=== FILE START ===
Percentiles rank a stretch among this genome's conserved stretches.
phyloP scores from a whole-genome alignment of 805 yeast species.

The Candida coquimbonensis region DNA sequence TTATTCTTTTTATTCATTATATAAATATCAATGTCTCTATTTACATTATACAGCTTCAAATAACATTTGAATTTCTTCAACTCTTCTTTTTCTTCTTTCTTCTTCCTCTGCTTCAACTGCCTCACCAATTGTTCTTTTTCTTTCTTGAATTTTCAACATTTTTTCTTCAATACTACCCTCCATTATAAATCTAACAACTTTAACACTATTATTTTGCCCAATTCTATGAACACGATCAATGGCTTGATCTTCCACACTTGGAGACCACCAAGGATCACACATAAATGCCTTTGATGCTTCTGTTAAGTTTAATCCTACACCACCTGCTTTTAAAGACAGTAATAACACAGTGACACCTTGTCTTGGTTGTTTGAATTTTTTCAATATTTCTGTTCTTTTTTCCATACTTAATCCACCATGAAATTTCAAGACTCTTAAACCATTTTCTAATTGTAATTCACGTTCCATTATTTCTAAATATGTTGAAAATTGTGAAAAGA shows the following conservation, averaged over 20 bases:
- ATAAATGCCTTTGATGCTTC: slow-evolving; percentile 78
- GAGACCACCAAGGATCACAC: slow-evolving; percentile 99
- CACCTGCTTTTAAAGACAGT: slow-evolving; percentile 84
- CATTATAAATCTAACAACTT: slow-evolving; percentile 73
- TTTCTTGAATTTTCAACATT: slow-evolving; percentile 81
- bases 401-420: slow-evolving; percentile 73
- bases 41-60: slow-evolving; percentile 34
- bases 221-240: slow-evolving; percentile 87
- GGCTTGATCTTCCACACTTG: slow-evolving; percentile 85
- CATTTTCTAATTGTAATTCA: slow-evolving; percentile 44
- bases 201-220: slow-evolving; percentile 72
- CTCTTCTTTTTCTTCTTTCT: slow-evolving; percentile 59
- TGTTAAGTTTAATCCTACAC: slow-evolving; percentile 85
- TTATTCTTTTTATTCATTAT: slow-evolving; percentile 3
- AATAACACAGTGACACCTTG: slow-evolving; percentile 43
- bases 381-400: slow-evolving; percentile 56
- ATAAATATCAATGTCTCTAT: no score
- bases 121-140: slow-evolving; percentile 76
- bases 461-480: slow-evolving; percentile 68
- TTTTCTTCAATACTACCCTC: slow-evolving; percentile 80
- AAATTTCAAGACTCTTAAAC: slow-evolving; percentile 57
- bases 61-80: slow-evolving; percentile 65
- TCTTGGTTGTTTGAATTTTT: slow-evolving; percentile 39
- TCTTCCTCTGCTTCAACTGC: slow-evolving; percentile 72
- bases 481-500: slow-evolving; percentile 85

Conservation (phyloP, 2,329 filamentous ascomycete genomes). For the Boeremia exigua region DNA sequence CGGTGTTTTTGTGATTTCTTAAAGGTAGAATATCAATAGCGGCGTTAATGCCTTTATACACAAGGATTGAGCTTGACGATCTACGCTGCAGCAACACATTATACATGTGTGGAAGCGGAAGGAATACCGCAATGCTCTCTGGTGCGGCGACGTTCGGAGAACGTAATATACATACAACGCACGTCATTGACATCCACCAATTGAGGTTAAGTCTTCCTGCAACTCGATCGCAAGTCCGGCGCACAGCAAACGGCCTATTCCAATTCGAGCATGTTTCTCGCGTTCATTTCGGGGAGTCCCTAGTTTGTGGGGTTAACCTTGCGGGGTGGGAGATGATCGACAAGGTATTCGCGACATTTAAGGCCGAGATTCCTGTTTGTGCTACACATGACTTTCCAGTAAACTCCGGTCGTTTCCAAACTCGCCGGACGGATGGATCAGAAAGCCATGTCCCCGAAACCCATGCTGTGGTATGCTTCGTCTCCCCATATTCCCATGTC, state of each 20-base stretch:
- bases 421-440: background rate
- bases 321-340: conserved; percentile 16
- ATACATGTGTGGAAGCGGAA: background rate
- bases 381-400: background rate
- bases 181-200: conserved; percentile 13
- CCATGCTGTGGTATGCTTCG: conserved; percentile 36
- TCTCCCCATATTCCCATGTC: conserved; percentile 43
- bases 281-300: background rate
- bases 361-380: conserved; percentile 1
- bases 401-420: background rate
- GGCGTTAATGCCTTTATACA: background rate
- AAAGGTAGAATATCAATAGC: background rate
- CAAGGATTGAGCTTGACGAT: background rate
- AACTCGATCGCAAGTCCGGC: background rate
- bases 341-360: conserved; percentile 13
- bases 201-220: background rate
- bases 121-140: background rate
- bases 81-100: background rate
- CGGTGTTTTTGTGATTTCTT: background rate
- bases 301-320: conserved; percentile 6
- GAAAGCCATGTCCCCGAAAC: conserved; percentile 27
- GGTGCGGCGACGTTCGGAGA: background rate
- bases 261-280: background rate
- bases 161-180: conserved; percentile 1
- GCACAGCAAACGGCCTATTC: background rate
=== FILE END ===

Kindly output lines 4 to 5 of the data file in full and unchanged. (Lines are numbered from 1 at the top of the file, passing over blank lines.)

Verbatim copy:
- ATAAATGCCTTTGATGCTTC: slow-evolving; percentile 78
- GAGACCACCAAGGATCACAC: slow-evolving; percentile 99